1998: Cendant Corp buy for £810m
2002: Cinven buy for £820m
2005: 3i buy for £555m
2007: Macquarie buy for £790m
Cumulative unadjusted "headline" capital gain, 1998 to 2007 = £(20)m
Cumulative adjusted gains (estimate, see text), 1998 to 2007 = £745m
When Cendant bought NCP plc's car parks for £810m in 1998 they were not expecting to become forced sellers 4 years later. But accounting scandals and class action lawsuits don't come cheap. Fortunately (for them), they had in the interim stripped out the car recovery service Green Flag from NCP netting £250m; and in 2002 the auction of the rump was offloaded to private equity group Cinven for £820m.
Cinven then did some serious financial engineering and business development. They sold and leased back £600m of NCP property; they pushed into managing local authority car parks; and they refinanced circa £100m of debt in order to withdraw their own equity, originally worth £140m. NCP turned over £165m in 1997. By the time Cinven sold it had nearly tripled. In all they made £280m on their stake when they sold to 3i in 2005 for £555m.
In the 18 months 3i have owned NCP they have, well, installed a new finance director, bought some IT gear and, umm, well that’s about it. They did, however, have the advantage of having beaten Macquarie to the deal in 2005 and knew the Australians were still tumescent at the prospect of owning car parks. Desire clouds judgement and Macquarie have now forked over £790m for essentially the same business they would not cough up much less for 18 months earlier.
Macquarie’s European Infrastructure Fund II (MEIF II), which is the vehicle buying NCP, was established only last May. It is a multi billion euro fund, and is hoping to raise more in Q2 this year. It is in buy mode – and with little choice in the matter: it failed in February to get hold of German metering company Techem for what would have been €1.4b. What chance fund raising if the boys don’t spend?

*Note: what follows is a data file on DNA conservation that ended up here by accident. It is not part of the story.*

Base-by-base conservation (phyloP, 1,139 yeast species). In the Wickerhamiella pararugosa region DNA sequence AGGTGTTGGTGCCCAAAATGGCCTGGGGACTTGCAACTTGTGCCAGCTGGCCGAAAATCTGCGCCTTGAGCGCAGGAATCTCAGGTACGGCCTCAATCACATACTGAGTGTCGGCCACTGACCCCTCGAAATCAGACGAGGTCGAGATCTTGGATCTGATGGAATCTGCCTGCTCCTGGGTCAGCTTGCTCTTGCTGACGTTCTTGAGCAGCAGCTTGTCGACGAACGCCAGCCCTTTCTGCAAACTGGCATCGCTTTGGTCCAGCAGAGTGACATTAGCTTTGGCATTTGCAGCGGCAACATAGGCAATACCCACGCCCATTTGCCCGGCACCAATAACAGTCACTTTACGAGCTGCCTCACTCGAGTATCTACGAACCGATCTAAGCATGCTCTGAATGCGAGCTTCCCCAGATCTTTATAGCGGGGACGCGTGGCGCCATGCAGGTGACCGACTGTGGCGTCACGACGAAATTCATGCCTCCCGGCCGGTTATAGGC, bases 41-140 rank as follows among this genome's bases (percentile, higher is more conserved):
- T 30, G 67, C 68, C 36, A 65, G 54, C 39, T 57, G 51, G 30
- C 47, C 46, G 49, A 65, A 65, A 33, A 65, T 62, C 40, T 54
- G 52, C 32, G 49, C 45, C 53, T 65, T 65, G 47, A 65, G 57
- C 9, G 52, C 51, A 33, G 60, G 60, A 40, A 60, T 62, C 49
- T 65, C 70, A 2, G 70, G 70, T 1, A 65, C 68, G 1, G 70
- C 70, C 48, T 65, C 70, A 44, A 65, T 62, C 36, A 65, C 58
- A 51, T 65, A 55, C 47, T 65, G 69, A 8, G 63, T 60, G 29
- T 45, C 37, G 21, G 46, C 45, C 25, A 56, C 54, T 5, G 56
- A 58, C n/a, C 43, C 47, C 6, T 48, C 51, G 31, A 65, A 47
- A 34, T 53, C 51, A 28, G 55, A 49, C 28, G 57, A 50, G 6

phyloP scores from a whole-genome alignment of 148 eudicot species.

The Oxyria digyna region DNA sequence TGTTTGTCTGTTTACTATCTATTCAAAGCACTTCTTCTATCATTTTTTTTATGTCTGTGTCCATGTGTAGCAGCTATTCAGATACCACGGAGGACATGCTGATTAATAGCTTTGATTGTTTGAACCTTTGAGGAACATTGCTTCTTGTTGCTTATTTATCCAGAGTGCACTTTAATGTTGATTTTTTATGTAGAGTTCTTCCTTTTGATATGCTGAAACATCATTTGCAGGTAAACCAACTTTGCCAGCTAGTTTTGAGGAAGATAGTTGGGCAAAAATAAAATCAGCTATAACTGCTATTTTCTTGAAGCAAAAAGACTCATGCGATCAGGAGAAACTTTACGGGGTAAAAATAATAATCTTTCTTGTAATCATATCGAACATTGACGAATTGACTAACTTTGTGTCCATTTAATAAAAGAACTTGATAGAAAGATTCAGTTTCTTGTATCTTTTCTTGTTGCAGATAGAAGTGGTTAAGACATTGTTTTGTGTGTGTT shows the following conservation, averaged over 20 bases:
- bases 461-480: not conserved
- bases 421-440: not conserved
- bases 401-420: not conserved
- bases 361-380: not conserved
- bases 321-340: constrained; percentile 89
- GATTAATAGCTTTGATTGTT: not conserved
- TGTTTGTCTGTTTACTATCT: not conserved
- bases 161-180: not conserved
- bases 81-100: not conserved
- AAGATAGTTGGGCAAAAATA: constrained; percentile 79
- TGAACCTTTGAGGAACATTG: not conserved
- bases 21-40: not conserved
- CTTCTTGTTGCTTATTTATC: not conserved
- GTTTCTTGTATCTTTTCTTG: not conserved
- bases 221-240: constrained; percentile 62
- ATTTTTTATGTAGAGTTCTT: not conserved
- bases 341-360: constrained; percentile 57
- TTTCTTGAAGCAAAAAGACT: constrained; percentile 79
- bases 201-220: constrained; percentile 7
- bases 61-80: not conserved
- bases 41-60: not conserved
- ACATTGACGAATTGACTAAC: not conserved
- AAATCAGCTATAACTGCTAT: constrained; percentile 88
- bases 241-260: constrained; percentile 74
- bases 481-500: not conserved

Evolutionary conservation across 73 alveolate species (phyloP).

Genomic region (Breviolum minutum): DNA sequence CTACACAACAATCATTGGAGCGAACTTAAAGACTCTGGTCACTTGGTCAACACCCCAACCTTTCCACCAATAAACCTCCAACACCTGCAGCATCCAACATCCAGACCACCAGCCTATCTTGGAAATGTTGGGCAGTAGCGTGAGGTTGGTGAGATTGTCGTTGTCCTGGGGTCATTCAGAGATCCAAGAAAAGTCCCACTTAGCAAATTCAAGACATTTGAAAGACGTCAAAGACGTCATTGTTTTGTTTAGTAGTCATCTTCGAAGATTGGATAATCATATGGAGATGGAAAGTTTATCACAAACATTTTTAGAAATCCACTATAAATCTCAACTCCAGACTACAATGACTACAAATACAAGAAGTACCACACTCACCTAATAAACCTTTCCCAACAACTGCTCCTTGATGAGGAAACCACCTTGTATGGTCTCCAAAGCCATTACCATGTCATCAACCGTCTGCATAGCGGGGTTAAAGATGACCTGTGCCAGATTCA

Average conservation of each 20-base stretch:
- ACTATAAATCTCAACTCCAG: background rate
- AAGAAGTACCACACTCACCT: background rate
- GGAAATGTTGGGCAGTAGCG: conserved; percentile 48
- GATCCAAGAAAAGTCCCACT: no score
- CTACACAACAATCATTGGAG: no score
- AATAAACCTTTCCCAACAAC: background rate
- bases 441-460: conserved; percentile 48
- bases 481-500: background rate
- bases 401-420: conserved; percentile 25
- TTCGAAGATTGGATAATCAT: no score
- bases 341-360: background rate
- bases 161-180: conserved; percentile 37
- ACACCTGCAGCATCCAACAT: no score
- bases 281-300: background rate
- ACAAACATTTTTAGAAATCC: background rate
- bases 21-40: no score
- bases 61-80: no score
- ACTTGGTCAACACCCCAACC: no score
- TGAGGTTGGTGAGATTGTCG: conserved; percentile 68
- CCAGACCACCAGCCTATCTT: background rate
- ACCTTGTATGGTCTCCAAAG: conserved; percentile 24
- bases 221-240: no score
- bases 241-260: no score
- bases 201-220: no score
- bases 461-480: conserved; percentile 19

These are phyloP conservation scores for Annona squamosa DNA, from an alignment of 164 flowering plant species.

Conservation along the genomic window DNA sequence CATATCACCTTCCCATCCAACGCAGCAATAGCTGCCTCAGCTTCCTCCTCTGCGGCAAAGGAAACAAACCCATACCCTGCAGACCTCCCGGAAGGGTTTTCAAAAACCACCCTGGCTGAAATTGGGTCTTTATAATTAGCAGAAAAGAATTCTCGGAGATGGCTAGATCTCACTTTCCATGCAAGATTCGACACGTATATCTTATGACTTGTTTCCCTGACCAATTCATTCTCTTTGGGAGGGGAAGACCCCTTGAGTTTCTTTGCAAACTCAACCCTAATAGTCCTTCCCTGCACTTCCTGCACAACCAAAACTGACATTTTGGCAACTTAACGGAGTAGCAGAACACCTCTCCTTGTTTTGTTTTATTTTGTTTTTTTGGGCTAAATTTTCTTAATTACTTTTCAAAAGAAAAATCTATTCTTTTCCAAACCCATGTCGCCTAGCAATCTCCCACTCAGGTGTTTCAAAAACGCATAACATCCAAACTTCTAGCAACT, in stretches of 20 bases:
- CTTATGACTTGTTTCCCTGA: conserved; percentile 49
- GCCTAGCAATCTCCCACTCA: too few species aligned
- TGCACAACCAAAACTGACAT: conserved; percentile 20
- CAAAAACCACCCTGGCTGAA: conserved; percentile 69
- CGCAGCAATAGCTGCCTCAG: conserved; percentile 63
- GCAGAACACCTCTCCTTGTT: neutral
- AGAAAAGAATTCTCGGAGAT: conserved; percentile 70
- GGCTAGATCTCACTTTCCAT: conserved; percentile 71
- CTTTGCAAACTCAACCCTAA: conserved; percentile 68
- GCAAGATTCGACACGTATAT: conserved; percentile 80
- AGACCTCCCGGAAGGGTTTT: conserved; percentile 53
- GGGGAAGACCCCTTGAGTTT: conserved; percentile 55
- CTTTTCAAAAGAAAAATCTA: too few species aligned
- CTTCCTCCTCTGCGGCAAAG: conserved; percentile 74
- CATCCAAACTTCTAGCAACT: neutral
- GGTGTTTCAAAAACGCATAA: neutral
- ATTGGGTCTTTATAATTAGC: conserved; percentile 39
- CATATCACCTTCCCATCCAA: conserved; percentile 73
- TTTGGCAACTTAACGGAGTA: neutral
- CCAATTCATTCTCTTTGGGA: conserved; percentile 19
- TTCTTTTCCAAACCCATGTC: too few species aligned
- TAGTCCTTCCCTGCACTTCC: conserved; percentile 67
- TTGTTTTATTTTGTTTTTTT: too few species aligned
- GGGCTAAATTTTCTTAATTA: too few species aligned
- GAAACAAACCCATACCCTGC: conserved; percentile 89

Macquarie may have faith in the NCP cash flows; they may also, though it would be remarkable, have seen flab and financial engineering opportunities that were missed by Cinven and 3i. But the truth is that there is not much major tinkering required at NCP: previous owners have cleaned house to the tune of £745m - and 30% of that was 3i banking asset inflation.
The inescapable conclusion is that in a loose monetary environment MEIF II had no choice but to deal, pay above the odds and close its eyes to the risks (including strike action from union chiefs describing the profits from the 3i sale as "obscene"). 3i handed them the bag and now Macquarie must hope that asset inflation continues long enough for them to hand it on in turn.
This was a trade, not an investment - and it does not look a too clever one at the moment.